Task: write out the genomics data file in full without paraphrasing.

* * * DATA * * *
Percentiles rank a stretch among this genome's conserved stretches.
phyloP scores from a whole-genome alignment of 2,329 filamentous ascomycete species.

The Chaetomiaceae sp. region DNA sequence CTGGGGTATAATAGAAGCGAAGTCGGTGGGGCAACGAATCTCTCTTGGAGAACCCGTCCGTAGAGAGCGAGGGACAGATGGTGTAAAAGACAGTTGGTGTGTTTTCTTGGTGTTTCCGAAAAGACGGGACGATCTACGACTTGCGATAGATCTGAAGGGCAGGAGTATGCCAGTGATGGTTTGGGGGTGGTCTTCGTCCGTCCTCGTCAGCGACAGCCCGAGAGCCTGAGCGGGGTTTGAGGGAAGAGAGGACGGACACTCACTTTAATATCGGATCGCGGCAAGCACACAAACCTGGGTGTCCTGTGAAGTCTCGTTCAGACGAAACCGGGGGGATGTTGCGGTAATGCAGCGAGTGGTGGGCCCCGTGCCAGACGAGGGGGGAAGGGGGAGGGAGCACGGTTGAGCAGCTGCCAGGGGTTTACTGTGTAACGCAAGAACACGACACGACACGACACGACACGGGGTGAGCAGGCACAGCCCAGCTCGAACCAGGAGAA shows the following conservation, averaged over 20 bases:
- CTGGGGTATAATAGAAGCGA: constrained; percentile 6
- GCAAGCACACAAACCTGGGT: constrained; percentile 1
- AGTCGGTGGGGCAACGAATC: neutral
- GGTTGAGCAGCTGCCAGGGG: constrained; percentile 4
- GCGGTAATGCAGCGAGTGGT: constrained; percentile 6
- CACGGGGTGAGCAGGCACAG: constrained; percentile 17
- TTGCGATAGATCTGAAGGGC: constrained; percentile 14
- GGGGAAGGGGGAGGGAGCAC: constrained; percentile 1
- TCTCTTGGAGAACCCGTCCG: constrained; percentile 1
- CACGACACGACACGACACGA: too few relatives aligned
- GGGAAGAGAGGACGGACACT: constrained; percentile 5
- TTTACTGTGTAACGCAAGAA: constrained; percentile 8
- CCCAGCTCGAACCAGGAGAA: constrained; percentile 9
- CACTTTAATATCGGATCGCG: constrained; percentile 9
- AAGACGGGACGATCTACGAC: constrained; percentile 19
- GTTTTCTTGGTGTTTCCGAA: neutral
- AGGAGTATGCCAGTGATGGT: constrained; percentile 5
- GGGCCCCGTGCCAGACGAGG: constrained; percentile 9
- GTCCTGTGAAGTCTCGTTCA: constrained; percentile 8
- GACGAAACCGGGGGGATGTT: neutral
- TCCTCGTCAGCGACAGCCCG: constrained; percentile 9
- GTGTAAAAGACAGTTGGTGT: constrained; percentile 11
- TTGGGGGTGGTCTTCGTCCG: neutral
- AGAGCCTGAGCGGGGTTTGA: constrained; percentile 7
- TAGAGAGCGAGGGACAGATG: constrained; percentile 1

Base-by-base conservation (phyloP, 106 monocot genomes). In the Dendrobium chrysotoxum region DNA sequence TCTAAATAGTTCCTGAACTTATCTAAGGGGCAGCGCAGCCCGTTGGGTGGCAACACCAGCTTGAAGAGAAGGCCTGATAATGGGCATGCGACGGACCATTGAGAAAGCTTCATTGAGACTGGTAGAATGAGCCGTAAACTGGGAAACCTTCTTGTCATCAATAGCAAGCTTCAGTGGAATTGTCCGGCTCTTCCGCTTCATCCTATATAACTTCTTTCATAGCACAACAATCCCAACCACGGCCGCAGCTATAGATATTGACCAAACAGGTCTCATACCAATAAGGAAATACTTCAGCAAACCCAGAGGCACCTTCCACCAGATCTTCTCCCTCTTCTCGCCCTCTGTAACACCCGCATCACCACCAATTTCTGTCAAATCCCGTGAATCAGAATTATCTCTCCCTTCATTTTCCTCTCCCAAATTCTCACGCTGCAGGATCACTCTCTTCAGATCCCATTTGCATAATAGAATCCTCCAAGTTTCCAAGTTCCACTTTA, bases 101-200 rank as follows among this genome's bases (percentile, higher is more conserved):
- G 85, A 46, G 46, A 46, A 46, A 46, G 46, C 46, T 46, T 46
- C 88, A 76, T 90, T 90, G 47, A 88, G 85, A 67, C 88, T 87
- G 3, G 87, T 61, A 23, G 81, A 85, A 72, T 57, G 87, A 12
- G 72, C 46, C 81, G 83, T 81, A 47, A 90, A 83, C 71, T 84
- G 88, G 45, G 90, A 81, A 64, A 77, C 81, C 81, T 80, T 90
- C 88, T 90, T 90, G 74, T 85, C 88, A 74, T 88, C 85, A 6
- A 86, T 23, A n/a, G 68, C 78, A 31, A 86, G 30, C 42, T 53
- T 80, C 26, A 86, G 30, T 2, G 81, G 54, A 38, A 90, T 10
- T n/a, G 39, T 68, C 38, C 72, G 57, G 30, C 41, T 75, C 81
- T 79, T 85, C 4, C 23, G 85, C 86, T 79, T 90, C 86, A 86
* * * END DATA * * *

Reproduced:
Percentiles rank a stretch among this genome's conserved stretches.
phyloP scores from a whole-genome alignment of 2,329 filamentous ascomycete species.

The Chaetomiaceae sp. region DNA sequence CTGGGGTATAATAGAAGCGAAGTCGGTGGGGCAACGAATCTCTCTTGGAGAACCCGTCCGTAGAGAGCGAGGGACAGATGGTGTAAAAGACAGTTGGTGTGTTTTCTTGGTGTTTCCGAAAAGACGGGACGATCTACGACTTGCGATAGATCTGAAGGGCAGGAGTATGCCAGTGATGGTTTGGGGGTGGTCTTCGTCCGTCCTCGTCAGCGACAGCCCGAGAGCCTGAGCGGGGTTTGAGGGAAGAGAGGACGGACACTCACTTTAATATCGGATCGCGGCAAGCACACAAACCTGGGTGTCCTGTGAAGTCTCGTTCAGACGAAACCGGGGGGATGTTGCGGTAATGCAGCGAGTGGTGGGCCCCGTGCCAGACGAGGGGGGAAGGGGGAGGGAGCACGGTTGAGCAGCTGCCAGGGGTTTACTGTGTAACGCAAGAACACGACACGACACGACACGACACGGGGTGAGCAGGCACAGCCCAGCTCGAACCAGGAGAA shows the following conservation, averaged over 20 bases:
- CTGGGGTATAATAGAAGCGA: constrained; percentile 6
- GCAAGCACACAAACCTGGGT: constrained; percentile 1
- AGTCGGTGGGGCAACGAATC: neutral
- GGTTGAGCAGCTGCCAGGGG: constrained; percentile 4
- GCGGTAATGCAGCGAGTGGT: constrained; percentile 6
- CACGGGGTGAGCAGGCACAG: constrained; percentile 17
- TTGCGATAGATCTGAAGGGC: constrained; percentile 14
- GGGGAAGGGGGAGGGAGCAC: constrained; percentile 1
- TCTCTTGGAGAACCCGTCCG: constrained; percentile 1
- CACGACACGACACGACACGA: too few relatives aligned
- GGGAAGAGAGGACGGACACT: constrained; percentile 5
- TTTACTGTGTAACGCAAGAA: constrained; percentile 8
- CCCAGCTCGAACCAGGAGAA: constrained; percentile 9
- CACTTTAATATCGGATCGCG: constrained; percentile 9
- AAGACGGGACGATCTACGAC: constrained; percentile 19
- GTTTTCTTGGTGTTTCCGAA: neutral
- AGGAGTATGCCAGTGATGGT: constrained; percentile 5
- GGGCCCCGTGCCAGACGAGG: constrained; percentile 9
- GTCCTGTGAAGTCTCGTTCA: constrained; percentile 8
- GACGAAACCGGGGGGATGTT: neutral
- TCCTCGTCAGCGACAGCCCG: constrained; percentile 9
- GTGTAAAAGACAGTTGGTGT: constrained; percentile 11
- TTGGGGGTGGTCTTCGTCCG: neutral
- AGAGCCTGAGCGGGGTTTGA: constrained; percentile 7
- TAGAGAGCGAGGGACAGATG: constrained; percentile 1

Base-by-base conservation (phyloP, 106 monocot genomes). In the Dendrobium chrysotoxum region DNA sequence TCTAAATAGTTCCTGAACTTATCTAAGGGGCAGCGCAGCCCGTTGGGTGGCAACACCAGCTTGAAGAGAAGGCCTGATAATGGGCATGCGACGGACCATTGAGAAAGCTTCATTGAGACTGGTAGAATGAGCCGTAAACTGGGAAACCTTCTTGTCATCAATAGCAAGCTTCAGTGGAATTGTCCGGCTCTTCCGCTTCATCCTATATAACTTCTTTCATAGCACAACAATCCCAACCACGGCCGCAGCTATAGATATTGACCAAACAGGTCTCATACCAATAAGGAAATACTTCAGCAAACCCAGAGGCACCTTCCACCAGATCTTCTCCCTCTTCTCGCCCTCTGTAACACCCGCATCACCACCAATTTCTGTCAAATCCCGTGAATCAGAATTATCTCTCCCTTCATTTTCCTCTCCCAAATTCTCACGCTGCAGGATCACTCTCTTCAGATCCCATTTGCATAATAGAATCCTCCAAGTTTCCAAGTTCCACTTTA, bases 101-200 rank as follows among this genome's bases (percentile, higher is more conserved):
- G 85, A 46, G 46, A 46, A 46, A 46, G 46, C 46, T 46, T 46
- C 88, A 76, T 90, T 90, G 47, A 88, G 85, A 67, C 88, T 87
- G 3, G 87, T 61, A 23, G 81, A 85, A 72, T 57, G 87, A 12
- G 72, C 46, C 81, G 83, T 81, A 47, A 90, A 83, C 71, T 84
- G 88, G 45, G 90, A 81, A 64, A 77, C 81, C 81, T 80, T 90
- C 88, T 90, T 90, G 74, T 85, C 88, A 74, T 88, C 85, A 6
- A 86, T 23, A n/a, G 68, C 78, A 31, A 86, G 30, C 42, T 53
- T 80, C 26, A 86, G 30, T 2, G 81, G 54, A 38, A 90, T 10
- T n/a, G 39, T 68, C 38, C 72, G 57, G 30, C 41, T 75, C 81
- T 79, T 85, C 4, C 23, G 85, C 86, T 79, T 90, C 86, A 86